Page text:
“Much of what we acquire in life isn’t worth dragging to the next leg of our journey,” writes Gina Greenlee in Postcards and Pearls: Life Lessons from Solo Moments on the Road. “Travel light,” she adds. “You will be better equipped to travel far.” 

Greenlee is not alone in urging people to let go of what they don’t need and don’t use. Hundreds of authors and speakers in the last few years are reminding their audiences that decluttering and downsizing are essential to a happier and simpler life, especially as we age.

If reducing your material possessions, your carbon footprint or even the size of your house is on your to-do list, remember that you don’t have to reduce your size as a human being in the process.

 
 

In other words, as we get older and start packing things into boxes to pass on to our kids and grandkids, we don’t have to reduce our activities, friendships, hobbies or new interests. Getting rid of a crowded, messy closet can make your life easier. Giving up a full, absorbing life can do the opposite.

Fear, fatigue and general life changes can sometimes cause us to reduce our engagement in the world, but there are five concrete steps you can follow to live large and be happier than ever.

Stay Interested in Sustainable Activities

Pursue those interests with which you’re likely to stick. If you really enjoy hiking, for example, you can toss out all those old topographic maps you used in the 1980s. Instead buy some lightweight hiking boots, and plan a trip to the mountains.

You don’t always have to try the steepest trails. Yet do look for new places to trek, and keep a wish list of hikes you’d like to take. Invite friends to hike with you, and look for groups that lead hikes.

If you stay involved in the activities that are really interesting to you, it will broaden your world and bring more fun, unexpected people and events into your life.

Invest in Your Closest Relationships

You’ve probably known many of your friends for a long time, and each person makes a unique contribution to your life. Some are fun coffee dates and others are perfect tennis partners, but those with whom you have the closest, most honest relationships deserve your time and attention.

Engaging with people who listen, ask questions, provide help and support when you need it and encourage you to take risks can help you remain fully active in life.

If our involvement in the world makes us weary, we sometimes have a tendency to close ourselves off from others, to make our social lives smaller. Remember not to do this with your closest friends. You need them and they need you.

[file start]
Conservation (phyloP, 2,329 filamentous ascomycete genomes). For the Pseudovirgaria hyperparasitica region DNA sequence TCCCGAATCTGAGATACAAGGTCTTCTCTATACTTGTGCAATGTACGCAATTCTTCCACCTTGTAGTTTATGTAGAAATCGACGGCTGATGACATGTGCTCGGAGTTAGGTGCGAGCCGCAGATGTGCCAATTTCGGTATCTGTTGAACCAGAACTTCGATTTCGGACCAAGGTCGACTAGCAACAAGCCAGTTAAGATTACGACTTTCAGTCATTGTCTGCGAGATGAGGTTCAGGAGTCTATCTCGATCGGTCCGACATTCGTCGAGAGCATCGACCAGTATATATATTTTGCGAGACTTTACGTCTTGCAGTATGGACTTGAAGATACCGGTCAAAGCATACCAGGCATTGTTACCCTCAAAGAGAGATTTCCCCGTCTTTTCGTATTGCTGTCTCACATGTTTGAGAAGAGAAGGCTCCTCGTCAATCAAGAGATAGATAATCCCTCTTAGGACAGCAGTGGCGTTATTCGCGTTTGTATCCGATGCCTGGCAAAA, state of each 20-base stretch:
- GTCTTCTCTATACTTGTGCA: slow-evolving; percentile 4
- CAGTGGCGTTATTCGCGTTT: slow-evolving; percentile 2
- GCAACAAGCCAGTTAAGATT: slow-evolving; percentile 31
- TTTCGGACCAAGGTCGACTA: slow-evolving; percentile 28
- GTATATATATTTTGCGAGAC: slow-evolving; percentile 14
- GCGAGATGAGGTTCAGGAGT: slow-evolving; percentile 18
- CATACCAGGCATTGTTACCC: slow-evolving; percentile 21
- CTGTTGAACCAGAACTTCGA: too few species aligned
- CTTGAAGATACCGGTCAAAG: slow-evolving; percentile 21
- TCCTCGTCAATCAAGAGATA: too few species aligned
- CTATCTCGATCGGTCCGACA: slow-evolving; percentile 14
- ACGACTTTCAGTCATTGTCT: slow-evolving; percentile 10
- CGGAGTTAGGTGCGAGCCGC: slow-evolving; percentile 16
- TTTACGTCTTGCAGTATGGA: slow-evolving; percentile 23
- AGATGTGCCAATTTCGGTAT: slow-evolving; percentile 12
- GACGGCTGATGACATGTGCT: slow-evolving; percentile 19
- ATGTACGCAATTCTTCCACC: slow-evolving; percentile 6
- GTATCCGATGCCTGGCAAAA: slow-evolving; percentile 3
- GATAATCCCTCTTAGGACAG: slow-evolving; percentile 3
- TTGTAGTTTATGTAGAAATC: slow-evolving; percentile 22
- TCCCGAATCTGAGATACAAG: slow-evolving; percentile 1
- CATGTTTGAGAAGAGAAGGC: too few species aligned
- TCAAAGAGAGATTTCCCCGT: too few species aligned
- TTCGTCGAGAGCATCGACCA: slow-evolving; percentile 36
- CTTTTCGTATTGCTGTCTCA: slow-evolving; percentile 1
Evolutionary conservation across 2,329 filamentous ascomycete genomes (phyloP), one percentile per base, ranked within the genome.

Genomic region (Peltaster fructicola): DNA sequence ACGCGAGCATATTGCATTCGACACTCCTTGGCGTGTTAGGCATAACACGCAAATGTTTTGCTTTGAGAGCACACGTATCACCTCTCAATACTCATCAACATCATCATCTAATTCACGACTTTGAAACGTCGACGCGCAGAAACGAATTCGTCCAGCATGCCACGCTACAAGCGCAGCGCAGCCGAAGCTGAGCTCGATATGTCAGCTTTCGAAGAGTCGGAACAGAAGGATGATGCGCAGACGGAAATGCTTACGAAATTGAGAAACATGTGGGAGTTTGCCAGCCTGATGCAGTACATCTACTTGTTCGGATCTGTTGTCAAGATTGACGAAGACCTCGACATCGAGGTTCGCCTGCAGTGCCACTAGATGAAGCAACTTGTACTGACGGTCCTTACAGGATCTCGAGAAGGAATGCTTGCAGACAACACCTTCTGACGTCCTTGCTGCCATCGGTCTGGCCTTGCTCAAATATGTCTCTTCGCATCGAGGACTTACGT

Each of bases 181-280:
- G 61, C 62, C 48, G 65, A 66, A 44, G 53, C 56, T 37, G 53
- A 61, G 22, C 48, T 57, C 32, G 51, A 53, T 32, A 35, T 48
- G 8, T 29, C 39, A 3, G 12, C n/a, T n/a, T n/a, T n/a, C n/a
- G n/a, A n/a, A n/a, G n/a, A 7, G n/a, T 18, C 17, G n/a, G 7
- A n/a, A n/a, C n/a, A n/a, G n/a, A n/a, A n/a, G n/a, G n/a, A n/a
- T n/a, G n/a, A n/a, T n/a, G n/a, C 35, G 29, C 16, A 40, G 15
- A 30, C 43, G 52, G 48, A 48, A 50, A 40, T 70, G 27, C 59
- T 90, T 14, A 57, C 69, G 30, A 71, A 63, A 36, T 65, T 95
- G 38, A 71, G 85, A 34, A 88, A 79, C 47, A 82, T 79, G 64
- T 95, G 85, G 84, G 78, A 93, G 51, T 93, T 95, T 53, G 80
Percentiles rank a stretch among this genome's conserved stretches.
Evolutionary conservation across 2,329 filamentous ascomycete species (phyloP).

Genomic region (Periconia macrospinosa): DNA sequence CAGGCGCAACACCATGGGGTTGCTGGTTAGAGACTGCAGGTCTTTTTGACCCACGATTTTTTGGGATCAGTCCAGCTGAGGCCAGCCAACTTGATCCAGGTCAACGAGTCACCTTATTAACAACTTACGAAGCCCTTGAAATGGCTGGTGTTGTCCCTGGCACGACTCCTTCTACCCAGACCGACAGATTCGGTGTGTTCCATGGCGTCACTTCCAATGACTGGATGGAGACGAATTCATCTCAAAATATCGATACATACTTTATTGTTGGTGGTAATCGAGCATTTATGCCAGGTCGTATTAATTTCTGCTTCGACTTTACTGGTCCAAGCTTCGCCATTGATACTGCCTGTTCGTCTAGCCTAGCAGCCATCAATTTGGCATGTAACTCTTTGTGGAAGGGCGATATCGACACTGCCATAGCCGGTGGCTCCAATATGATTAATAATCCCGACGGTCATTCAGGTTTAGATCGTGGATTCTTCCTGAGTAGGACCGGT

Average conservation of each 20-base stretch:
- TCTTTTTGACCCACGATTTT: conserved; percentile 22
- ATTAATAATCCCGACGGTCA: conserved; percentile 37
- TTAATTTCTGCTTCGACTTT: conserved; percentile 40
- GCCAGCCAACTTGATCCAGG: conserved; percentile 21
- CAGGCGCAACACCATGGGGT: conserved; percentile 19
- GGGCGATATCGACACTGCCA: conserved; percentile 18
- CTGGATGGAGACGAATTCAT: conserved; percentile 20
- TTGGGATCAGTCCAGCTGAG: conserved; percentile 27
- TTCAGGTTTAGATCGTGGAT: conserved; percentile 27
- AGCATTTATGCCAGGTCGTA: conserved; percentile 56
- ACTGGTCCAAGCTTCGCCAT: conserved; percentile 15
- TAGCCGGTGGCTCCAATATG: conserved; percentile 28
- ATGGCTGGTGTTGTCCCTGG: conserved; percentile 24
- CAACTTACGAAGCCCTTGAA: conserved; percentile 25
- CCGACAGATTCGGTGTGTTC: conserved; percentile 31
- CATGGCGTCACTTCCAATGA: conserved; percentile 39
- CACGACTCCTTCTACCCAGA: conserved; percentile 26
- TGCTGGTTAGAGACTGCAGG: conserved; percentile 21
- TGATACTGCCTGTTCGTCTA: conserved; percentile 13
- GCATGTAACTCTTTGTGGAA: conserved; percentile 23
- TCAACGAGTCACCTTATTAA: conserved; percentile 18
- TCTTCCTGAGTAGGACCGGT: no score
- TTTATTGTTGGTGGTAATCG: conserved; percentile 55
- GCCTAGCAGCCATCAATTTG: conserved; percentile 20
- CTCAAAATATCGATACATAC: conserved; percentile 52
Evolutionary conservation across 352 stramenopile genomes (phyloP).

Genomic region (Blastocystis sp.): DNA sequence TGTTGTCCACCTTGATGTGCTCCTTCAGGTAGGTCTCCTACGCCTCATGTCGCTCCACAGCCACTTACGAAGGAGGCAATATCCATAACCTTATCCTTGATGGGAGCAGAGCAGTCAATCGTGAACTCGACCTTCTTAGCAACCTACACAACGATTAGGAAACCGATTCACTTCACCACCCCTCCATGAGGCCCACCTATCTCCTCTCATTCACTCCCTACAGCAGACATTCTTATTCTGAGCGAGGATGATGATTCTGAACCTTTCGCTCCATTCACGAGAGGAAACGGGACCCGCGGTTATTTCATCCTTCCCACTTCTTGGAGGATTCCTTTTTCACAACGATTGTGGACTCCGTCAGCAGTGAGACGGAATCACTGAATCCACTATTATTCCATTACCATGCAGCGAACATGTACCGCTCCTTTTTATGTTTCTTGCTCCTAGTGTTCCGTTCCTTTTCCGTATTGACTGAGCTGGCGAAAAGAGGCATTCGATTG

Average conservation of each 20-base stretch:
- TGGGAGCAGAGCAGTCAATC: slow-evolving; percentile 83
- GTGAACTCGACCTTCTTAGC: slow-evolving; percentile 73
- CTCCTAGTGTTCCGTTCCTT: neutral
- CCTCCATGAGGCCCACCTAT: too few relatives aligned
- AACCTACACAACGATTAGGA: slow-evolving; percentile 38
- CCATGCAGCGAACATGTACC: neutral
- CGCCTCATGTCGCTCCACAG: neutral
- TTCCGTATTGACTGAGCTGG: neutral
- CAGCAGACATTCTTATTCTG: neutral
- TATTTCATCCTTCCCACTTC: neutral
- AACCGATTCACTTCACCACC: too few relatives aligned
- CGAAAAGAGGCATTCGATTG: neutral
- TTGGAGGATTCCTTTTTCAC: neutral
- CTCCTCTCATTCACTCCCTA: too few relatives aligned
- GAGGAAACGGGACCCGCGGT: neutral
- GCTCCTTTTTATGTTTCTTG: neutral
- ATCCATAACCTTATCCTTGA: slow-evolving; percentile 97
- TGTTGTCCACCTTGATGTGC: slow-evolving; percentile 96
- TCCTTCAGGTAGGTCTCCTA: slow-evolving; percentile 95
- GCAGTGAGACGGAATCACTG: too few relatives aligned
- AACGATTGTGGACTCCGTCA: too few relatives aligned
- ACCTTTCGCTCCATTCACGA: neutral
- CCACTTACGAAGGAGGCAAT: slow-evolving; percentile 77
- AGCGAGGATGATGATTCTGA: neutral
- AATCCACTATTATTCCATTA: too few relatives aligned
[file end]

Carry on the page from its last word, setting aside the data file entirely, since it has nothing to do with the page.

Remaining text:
Putting energy into these connections can help you stay active and absorbed in the outside world. You may want to stay home and out of the fray, but as the actress Sophia Loren said, “After all these years, I am still involved in the process of self-discovery. It’s better to explore life and make mistakes than to play it safe.”

Keep an Ongoing Arts and Culture To-Do List

One way to remain involved is to make an ongoing list of movies you want to watch, even if it’s on Netflix. The same is true with books you’d like to read, art shows you want to view and concerts you’d love to attend.

Read arts and culture reviews in the newspaper or online so you’ll know what’s out there. Then make a point to see what you want to see.

You may feel lazy at first, and you may feel like doing nothing, but getting out and participating in cultural events helps to broaden your view and keeps you active and involved.

Learn One New Thing a Year

Start a list that chronicles the topics, skills and activities you’d love to explore further. It may cover a disparate range of items – everything from architecture to salsa dancing to computer programming – but it’s a place to start.

Then choose one item from the list every year. Next year may be the year you learn everything there is to know about Middle Eastern history or quilting. At first you may draw a blank when you’re considering what you want to learn, but once you start, you’ll no doubt find yourself unable to stop.

You can choose more than one subject per year, but don’t overdo it. You could get overwhelmed and give up the whole activity entirely.

Get to Know Someone New

Your closest relationships are the ones you need to nurture regularly, but it’s also good to make new friends and acquaintances. Meeting a new person every couple of months will help you to maintain broad interests and stay connected to the outside world.

Whether it’s someone at church or a new member of your book club, it’s enriching to connect with different people who have varying interests. These aren’t necessarily people with whom you need to spend long hours.

Even a casual conversation can spark creativity, open your heart, and make you smile. Bringing new people into your life on a regular basis ensures that you will continue to expand your interests, your ideas and your world.

Are you thinking about downsizing? What new activities would you like to try? How can you invest more deeply in your closest relationships? What movies and books are on your cultural bucket list? Please join the conversation below!

Ginny McReynolds is a longtime writer. She holds an MFA in Creative Nonfiction from Goucher College, and writes about communication, retirement, reinvention, self-concept and creativity in The Washington Post, Curve magazine, and Together.guide. Please visit her blog called Finally Time for This: A Beginner’s Guide to the Second Act of Life.

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